Heran M. is awaiting a final confirmation on her status in Germany | Source: Screenshot from Hessischer Rundfunk
Heran M. is awaiting a final confirmation on her status in Germany | Source: Screenshot from Hessischer Rundfunk

A highly pregnant migrant from Ethiopia currently residing in Germany is expected to be deported to Poland, where she had first filed for asylum. The case is considered to be a particularly challenging implementation of the so-called Dublin agreement.

Under EU law, asylum seekers have to apply for protection in the EU country where they first arrive and also reside there. However, there are certain exceptions to this rule, such as when an asylum seeker gets married to someone who has the right to live in another country.

In the case of a 30-year-old Ethiopian asylum seeker, the interpretation of the so-called Dublin Regulation is proving to be problematic, as the pregnant woman is supposed to be deported to Poland, where she had first entered the European Union.

The case is only further complicated by the fact that the particular kind of protection that the Ethiopian woman falls under is church asylum, which is only semi-legal and is usually tolerated by authorities but has no legal foundation in Germany.

Further information: Church Asylum in Germany (video)

Gestational diabetes deemed not 'unusual'

Heran M., who has been given protection by a Lutheran church in the town of Friedberg in the federal state of Hesse, says she left Ethiopia because she suffered political persecution there, belonging to the oppressed Oromo tribe. 

The pregnant woman, who is due to give birth in October, suffers from gestational diabetes. The Federal Office for Migration and Refugees (BAMF), however, says that this alone isn't a reason to show leniency. In a letter addressed to the woman, BAMF said that there were "no unusual circumstances to this case."

It added that having failed to produce a doctor's note, there were no indications that any "considerable deterioration" of the woman's overall health or that of her unborn daughter could be expected if she were to be sent back to Poland, and that her health was not a case of "humanitarian hardship."

The migrants' rights organization Pro-Asyl added that much to Heran M.'s detriment, the deportation could be legally justified but only as long as her daughter was not born yet, as according to German law, a relationship between a mother and a father in only established once a child is born.

The Lutheran church says that applying for church asylum was a last resort in the pregnant woman's case, implying she had exhausted other options to prolong her stay in Germany during her pregnancy.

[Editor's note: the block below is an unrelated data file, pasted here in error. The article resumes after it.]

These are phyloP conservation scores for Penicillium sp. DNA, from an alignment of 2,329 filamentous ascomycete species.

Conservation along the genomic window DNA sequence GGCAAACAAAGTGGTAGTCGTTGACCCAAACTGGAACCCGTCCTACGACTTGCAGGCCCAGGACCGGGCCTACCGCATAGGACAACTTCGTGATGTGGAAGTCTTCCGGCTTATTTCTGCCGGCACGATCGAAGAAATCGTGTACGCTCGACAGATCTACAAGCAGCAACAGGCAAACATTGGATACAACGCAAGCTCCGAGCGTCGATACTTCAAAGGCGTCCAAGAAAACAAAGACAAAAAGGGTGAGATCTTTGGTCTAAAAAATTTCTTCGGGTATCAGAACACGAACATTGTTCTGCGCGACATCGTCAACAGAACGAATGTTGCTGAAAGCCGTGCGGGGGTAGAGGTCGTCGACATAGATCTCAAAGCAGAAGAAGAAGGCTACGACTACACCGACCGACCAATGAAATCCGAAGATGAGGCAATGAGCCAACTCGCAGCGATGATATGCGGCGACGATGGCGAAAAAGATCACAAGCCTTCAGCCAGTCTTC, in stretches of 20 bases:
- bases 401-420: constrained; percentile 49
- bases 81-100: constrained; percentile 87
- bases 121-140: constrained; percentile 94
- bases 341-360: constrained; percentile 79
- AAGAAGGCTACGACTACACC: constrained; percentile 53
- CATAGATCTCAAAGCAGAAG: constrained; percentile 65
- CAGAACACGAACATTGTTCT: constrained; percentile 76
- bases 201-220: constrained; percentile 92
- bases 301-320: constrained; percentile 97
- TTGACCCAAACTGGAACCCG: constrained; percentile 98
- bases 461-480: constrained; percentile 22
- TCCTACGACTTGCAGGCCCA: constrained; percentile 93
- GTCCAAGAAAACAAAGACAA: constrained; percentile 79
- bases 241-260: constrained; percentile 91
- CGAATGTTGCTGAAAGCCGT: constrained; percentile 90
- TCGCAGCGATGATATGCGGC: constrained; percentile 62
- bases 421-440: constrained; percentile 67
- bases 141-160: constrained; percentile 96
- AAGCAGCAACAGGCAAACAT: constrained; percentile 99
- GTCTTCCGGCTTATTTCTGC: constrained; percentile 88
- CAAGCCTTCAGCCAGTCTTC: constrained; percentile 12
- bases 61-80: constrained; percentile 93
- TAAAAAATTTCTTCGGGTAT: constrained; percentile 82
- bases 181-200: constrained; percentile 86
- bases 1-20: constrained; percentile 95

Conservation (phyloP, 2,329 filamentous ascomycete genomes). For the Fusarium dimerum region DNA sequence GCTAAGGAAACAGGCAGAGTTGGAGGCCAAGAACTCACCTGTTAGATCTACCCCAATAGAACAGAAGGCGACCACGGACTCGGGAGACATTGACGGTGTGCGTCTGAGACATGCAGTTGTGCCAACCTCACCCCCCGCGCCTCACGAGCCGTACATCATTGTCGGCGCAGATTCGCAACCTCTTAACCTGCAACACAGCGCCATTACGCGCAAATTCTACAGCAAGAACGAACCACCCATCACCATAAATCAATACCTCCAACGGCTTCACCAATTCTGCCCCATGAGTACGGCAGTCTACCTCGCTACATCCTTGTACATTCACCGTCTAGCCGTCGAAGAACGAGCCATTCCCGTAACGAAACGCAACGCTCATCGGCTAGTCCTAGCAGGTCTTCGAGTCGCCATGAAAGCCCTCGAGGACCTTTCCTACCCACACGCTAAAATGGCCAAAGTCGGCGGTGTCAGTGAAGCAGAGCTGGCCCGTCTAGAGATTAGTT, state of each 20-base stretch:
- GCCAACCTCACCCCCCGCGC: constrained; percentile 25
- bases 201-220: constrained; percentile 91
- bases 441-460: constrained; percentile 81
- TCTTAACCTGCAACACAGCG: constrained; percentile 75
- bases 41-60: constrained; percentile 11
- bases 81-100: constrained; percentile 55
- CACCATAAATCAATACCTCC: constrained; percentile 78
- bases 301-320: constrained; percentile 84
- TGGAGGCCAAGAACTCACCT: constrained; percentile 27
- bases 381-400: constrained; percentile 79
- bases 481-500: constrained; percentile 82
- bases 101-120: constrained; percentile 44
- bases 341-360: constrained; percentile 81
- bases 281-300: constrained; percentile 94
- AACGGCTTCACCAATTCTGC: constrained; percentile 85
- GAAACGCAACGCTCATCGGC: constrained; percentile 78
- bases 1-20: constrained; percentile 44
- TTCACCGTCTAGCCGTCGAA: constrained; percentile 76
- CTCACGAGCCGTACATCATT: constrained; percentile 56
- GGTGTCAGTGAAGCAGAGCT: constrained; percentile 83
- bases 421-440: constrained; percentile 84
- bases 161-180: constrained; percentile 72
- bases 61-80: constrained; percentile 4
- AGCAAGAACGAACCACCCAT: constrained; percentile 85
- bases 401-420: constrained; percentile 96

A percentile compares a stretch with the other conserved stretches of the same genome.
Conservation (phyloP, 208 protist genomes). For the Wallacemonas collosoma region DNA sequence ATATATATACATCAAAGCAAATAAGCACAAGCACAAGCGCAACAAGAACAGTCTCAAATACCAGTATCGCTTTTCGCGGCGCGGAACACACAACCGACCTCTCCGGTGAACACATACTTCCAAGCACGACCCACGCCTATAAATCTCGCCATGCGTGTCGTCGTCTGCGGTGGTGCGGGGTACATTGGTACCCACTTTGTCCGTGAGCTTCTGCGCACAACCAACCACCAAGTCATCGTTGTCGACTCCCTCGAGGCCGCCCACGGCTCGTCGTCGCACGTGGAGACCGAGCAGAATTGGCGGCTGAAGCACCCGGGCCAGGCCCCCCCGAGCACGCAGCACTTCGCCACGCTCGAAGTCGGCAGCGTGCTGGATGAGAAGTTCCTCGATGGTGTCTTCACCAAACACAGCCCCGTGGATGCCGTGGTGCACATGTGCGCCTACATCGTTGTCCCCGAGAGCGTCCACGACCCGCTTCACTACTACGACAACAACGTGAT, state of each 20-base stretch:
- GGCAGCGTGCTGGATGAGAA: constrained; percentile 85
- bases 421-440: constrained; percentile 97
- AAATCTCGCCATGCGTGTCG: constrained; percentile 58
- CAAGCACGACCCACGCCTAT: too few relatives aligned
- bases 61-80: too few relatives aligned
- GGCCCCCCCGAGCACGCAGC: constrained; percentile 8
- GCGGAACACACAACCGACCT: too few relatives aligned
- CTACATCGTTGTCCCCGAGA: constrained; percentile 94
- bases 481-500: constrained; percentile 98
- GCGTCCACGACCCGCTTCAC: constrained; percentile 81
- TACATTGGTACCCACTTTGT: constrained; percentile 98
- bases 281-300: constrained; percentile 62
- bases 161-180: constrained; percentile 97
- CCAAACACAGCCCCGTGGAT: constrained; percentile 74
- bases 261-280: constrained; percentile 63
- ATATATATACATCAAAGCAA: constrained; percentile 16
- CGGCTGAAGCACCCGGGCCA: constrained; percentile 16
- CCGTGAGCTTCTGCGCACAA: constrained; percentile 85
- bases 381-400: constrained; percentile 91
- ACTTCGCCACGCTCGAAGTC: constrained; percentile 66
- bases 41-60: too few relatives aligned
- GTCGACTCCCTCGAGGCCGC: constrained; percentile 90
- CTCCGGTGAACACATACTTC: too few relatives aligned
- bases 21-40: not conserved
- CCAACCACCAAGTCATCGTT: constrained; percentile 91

No protection under Basic Law

Heran M.'s partner, who is currently in the process of being naturalized as a German national having lived in the country for a decade, readily accepts the paternity; if he was already a German citizen, he could likely sponsor the woman's stay by marrying her. However, the pair cannot get married as Heran M. lacks the required papers required by law to apply for a marriage license. 

BAMF argues that since the pair are not married, they are not considered as a family and would therefore not be protected by the law as such. It also stressed that unions that resemble marriage do not qualify for such protection.

"We can only hope that our child will be born healthy and safe in Germany," Heran M.'s partner Jared D. told the German public broadcaster Hessischer Rundfunk.

Much of Friedberg is rallying around Heran M but her protection under church asylum may not last for long  Photo picture-allianceimagebrokerM MoxterNo protection for unmarried couples

The Lutheran church now wants to launch an appeal, saying that Germany's Basic Law, which serves as the country's constitution, makes special provisions for the protection of families under Article 6. In the meantime, it intends to continue to give shelter and protection to Heran M.

But if the church refuses to accept the BAMF decision in the long term, church officials could get in trouble if they continued to protect Heran M. from being sent back to Poland. In the past, churches in other parts of Germany have been subject to police raids in similar cases involving church asylum.

For the time being, Heran M. is safe: her pregnancy is so far progressed now that she qualifies for maternity protection. However, this only applies to the period six weeks before and eight weeks after giving birth. What happens next, remains to be seen.

During an interview with Hessischer Rundfunk, Heran M. said: "I'm worried about what the future holds."

With material from KNA

 

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